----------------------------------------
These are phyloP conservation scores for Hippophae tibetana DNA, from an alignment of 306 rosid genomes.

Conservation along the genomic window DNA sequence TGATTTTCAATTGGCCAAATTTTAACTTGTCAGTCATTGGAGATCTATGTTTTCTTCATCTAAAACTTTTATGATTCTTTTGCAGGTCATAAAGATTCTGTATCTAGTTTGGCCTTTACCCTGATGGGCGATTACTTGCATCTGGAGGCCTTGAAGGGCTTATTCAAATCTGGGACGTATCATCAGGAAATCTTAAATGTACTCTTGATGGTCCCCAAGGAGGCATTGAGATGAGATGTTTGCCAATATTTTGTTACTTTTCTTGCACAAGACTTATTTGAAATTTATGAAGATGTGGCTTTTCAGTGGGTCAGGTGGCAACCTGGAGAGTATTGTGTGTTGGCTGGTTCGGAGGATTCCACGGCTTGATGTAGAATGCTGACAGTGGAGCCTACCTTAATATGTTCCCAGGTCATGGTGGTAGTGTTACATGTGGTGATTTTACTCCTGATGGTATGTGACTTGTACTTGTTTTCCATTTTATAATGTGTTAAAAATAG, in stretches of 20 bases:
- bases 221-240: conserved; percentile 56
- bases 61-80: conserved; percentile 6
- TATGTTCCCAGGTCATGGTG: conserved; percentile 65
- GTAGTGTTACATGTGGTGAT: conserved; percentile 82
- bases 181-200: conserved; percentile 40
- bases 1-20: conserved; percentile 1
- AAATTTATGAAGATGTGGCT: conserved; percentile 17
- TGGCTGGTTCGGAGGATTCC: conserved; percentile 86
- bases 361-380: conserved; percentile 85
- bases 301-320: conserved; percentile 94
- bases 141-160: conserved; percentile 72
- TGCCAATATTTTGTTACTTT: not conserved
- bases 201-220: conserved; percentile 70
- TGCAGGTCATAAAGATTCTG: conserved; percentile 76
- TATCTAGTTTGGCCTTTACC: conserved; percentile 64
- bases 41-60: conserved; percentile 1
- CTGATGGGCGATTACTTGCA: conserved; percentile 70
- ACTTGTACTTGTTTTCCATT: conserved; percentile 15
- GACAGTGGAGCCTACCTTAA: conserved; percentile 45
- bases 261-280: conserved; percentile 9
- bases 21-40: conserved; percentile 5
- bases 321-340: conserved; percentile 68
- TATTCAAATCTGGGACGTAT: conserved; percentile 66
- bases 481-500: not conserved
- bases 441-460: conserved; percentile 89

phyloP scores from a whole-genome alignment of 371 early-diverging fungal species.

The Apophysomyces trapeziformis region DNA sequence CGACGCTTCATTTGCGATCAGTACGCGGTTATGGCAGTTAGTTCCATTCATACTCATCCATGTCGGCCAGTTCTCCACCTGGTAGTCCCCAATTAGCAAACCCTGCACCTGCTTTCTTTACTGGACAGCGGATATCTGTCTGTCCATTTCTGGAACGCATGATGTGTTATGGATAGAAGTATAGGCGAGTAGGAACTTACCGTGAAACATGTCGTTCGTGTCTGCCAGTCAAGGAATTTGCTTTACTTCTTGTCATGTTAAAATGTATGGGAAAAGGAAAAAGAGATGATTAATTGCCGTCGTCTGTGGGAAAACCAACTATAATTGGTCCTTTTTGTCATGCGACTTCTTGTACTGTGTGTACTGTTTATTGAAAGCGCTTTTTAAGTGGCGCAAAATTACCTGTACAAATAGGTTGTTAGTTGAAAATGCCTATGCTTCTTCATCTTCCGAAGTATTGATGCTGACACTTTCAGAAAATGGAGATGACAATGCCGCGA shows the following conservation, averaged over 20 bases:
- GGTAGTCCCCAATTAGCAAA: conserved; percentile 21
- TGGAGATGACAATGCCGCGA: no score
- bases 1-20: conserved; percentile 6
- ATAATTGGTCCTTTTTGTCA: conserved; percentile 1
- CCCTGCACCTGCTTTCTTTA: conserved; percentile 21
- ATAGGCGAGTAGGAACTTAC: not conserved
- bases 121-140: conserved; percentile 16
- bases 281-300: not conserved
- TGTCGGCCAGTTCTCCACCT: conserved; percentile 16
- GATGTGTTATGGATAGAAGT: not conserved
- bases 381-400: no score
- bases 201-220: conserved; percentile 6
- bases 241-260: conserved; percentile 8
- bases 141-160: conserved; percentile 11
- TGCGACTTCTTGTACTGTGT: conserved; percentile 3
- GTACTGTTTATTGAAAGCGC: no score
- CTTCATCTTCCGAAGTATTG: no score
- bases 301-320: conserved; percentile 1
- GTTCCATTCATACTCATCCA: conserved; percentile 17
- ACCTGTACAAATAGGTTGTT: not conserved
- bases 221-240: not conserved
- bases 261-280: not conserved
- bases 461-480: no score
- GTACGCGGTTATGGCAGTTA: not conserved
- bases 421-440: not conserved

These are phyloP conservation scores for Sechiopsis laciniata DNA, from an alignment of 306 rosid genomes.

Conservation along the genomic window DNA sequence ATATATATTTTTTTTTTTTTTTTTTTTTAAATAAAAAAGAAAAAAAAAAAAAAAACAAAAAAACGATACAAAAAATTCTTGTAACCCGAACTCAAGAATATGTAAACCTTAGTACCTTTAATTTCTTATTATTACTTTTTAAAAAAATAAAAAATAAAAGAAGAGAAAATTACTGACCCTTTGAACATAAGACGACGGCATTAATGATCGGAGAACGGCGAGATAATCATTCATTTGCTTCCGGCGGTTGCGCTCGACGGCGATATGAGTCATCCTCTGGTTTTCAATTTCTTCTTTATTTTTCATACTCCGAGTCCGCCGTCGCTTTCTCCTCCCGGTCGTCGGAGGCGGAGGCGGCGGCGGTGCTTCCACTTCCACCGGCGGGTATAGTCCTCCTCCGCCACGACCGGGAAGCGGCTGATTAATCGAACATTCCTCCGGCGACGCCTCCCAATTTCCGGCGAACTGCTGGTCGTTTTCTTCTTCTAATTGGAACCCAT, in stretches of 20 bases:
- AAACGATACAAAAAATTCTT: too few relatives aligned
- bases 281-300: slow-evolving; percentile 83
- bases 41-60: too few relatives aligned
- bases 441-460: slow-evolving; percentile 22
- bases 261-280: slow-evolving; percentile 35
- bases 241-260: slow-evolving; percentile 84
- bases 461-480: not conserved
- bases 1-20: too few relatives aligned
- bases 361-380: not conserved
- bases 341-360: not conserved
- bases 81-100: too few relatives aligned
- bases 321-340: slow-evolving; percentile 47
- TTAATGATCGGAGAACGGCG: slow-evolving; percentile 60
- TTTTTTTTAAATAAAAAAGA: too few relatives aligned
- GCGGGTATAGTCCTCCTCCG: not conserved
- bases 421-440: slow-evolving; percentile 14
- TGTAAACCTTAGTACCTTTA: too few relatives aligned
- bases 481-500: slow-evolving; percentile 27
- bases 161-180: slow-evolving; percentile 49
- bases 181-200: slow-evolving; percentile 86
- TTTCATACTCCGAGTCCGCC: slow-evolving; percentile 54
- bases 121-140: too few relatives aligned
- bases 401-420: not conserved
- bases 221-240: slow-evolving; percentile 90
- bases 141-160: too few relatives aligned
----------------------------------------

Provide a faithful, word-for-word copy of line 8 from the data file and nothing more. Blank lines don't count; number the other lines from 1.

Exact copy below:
- bases 1-20: conserved; percentile 1